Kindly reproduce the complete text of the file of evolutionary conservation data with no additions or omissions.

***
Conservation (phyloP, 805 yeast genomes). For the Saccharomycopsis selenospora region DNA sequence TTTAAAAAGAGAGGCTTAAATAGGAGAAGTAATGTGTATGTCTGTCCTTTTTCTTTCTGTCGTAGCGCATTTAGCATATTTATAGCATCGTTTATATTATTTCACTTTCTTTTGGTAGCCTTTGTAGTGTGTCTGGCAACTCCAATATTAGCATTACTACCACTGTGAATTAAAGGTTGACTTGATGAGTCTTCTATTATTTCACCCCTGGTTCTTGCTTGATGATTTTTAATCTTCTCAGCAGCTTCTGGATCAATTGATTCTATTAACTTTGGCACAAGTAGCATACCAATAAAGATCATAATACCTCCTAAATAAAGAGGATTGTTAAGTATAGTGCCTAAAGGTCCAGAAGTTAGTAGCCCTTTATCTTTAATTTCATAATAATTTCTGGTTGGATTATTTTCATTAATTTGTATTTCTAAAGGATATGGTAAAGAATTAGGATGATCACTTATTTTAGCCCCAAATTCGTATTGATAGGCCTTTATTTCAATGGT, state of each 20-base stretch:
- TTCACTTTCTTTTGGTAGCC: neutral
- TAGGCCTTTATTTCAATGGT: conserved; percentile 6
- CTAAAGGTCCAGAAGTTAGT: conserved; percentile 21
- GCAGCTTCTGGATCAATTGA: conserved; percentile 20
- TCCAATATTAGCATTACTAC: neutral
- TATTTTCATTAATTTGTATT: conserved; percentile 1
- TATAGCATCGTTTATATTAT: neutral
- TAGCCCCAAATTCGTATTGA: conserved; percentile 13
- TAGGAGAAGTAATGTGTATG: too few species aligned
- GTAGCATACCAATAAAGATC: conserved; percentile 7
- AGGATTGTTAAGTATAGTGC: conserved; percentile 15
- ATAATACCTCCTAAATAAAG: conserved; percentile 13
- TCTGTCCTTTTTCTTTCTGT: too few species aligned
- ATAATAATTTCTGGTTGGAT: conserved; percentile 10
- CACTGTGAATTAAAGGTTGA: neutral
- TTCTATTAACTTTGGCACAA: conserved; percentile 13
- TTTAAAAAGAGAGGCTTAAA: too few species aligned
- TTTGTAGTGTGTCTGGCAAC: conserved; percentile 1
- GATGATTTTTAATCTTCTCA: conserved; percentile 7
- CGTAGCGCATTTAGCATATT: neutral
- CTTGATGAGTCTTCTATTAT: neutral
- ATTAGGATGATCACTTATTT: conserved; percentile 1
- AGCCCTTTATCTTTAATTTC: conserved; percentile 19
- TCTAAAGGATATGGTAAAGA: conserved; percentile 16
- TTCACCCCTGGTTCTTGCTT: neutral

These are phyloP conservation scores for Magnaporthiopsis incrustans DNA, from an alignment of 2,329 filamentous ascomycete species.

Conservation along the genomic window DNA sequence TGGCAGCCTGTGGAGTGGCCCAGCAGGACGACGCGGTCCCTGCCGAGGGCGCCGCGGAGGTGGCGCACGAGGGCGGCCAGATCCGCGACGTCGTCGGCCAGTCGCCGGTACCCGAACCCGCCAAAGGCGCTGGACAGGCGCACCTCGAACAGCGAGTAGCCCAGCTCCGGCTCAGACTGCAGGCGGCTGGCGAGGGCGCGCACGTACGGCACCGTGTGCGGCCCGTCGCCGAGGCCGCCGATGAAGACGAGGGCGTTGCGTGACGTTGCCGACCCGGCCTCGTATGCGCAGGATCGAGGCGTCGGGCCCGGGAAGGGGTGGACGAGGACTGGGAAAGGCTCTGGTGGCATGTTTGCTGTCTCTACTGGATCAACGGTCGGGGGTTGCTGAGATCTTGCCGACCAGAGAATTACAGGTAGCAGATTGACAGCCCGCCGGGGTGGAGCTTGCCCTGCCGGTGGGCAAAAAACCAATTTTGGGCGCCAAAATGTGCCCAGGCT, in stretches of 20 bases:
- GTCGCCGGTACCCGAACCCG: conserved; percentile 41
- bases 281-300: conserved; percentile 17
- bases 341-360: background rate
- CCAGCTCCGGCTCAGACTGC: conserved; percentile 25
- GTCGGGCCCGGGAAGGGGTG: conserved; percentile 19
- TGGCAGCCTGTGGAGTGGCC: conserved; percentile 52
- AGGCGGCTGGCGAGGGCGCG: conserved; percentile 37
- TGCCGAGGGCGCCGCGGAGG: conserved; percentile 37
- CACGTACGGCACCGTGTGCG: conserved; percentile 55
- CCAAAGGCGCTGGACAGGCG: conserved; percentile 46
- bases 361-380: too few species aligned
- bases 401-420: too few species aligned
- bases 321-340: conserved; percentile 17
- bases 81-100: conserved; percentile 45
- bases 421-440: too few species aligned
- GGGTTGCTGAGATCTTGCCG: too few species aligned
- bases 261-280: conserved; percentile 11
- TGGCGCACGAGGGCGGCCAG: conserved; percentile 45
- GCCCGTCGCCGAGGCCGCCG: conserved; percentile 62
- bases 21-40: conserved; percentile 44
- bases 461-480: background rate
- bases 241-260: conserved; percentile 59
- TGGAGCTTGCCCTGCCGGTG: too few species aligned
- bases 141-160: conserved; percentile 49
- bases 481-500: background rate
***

Conservation (phyloP, 805 yeast genomes). For the Saccharomycopsis selenospora region DNA sequence TTTAAAAAGAGAGGCTTAAATAGGAGAAGTAATGTGTATGTCTGTCCTTTTTCTTTCTGTCGTAGCGCATTTAGCATATTTATAGCATCGTTTATATTATTTCACTTTCTTTTGGTAGCCTTTGTAGTGTGTCTGGCAACTCCAATATTAGCATTACTACCACTGTGAATTAAAGGTTGACTTGATGAGTCTTCTATTATTTCACCCCTGGTTCTTGCTTGATGATTTTTAATCTTCTCAGCAGCTTCTGGATCAATTGATTCTATTAACTTTGGCACAAGTAGCATACCAATAAAGATCATAATACCTCCTAAATAAAGAGGATTGTTAAGTATAGTGCCTAAAGGTCCAGAAGTTAGTAGCCCTTTATCTTTAATTTCATAATAATTTCTGGTTGGATTATTTTCATTAATTTGTATTTCTAAAGGATATGGTAAAGAATTAGGATGATCACTTATTTTAGCCCCAAATTCGTATTGATAGGCCTTTATTTCAATGGT, state of each 20-base stretch:
- TTCACTTTCTTTTGGTAGCC: neutral
- TAGGCCTTTATTTCAATGGT: conserved; percentile 6
- CTAAAGGTCCAGAAGTTAGT: conserved; percentile 21
- GCAGCTTCTGGATCAATTGA: conserved; percentile 20
- TCCAATATTAGCATTACTAC: neutral
- TATTTTCATTAATTTGTATT: conserved; percentile 1
- TATAGCATCGTTTATATTAT: neutral
- TAGCCCCAAATTCGTATTGA: conserved; percentile 13
- TAGGAGAAGTAATGTGTATG: too few species aligned
- GTAGCATACCAATAAAGATC: conserved; percentile 7
- AGGATTGTTAAGTATAGTGC: conserved; percentile 15
- ATAATACCTCCTAAATAAAG: conserved; percentile 13
- TCTGTCCTTTTTCTTTCTGT: too few species aligned
- ATAATAATTTCTGGTTGGAT: conserved; percentile 10
- CACTGTGAATTAAAGGTTGA: neutral
- TTCTATTAACTTTGGCACAA: conserved; percentile 13
- TTTAAAAAGAGAGGCTTAAA: too few species aligned
- TTTGTAGTGTGTCTGGCAAC: conserved; percentile 1
- GATGATTTTTAATCTTCTCA: conserved; percentile 7
- CGTAGCGCATTTAGCATATT: neutral
- CTTGATGAGTCTTCTATTAT: neutral
- ATTAGGATGATCACTTATTT: conserved; percentile 1
- AGCCCTTTATCTTTAATTTC: conserved; percentile 19
- TCTAAAGGATATGGTAAAGA: conserved; percentile 16
- TTCACCCCTGGTTCTTGCTT: neutral

These are phyloP conservation scores for Magnaporthiopsis incrustans DNA, from an alignment of 2,329 filamentous ascomycete species.

Conservation along the genomic window DNA sequence TGGCAGCCTGTGGAGTGGCCCAGCAGGACGACGCGGTCCCTGCCGAGGGCGCCGCGGAGGTGGCGCACGAGGGCGGCCAGATCCGCGACGTCGTCGGCCAGTCGCCGGTACCCGAACCCGCCAAAGGCGCTGGACAGGCGCACCTCGAACAGCGAGTAGCCCAGCTCCGGCTCAGACTGCAGGCGGCTGGCGAGGGCGCGCACGTACGGCACCGTGTGCGGCCCGTCGCCGAGGCCGCCGATGAAGACGAGGGCGTTGCGTGACGTTGCCGACCCGGCCTCGTATGCGCAGGATCGAGGCGTCGGGCCCGGGAAGGGGTGGACGAGGACTGGGAAAGGCTCTGGTGGCATGTTTGCTGTCTCTACTGGATCAACGGTCGGGGGTTGCTGAGATCTTGCCGACCAGAGAATTACAGGTAGCAGATTGACAGCCCGCCGGGGTGGAGCTTGCCCTGCCGGTGGGCAAAAAACCAATTTTGGGCGCCAAAATGTGCCCAGGCT, in stretches of 20 bases:
- GTCGCCGGTACCCGAACCCG: conserved; percentile 41
- bases 281-300: conserved; percentile 17
- bases 341-360: background rate
- CCAGCTCCGGCTCAGACTGC: conserved; percentile 25
- GTCGGGCCCGGGAAGGGGTG: conserved; percentile 19
- TGGCAGCCTGTGGAGTGGCC: conserved; percentile 52
- AGGCGGCTGGCGAGGGCGCG: conserved; percentile 37
- TGCCGAGGGCGCCGCGGAGG: conserved; percentile 37
- CACGTACGGCACCGTGTGCG: conserved; percentile 55
- CCAAAGGCGCTGGACAGGCG: conserved; percentile 46
- bases 361-380: too few species aligned
- bases 401-420: too few species aligned
- bases 321-340: conserved; percentile 17
- bases 81-100: conserved; percentile 45
- bases 421-440: too few species aligned
- GGGTTGCTGAGATCTTGCCG: too few species aligned
- bases 261-280: conserved; percentile 11
- TGGCGCACGAGGGCGGCCAG: conserved; percentile 45
- GCCCGTCGCCGAGGCCGCCG: conserved; percentile 62
- bases 21-40: conserved; percentile 44
- bases 461-480: background rate
- bases 241-260: conserved; percentile 59
- TGGAGCTTGCCCTGCCGGTG: too few species aligned
- bases 141-160: conserved; percentile 49
- bases 481-500: background rate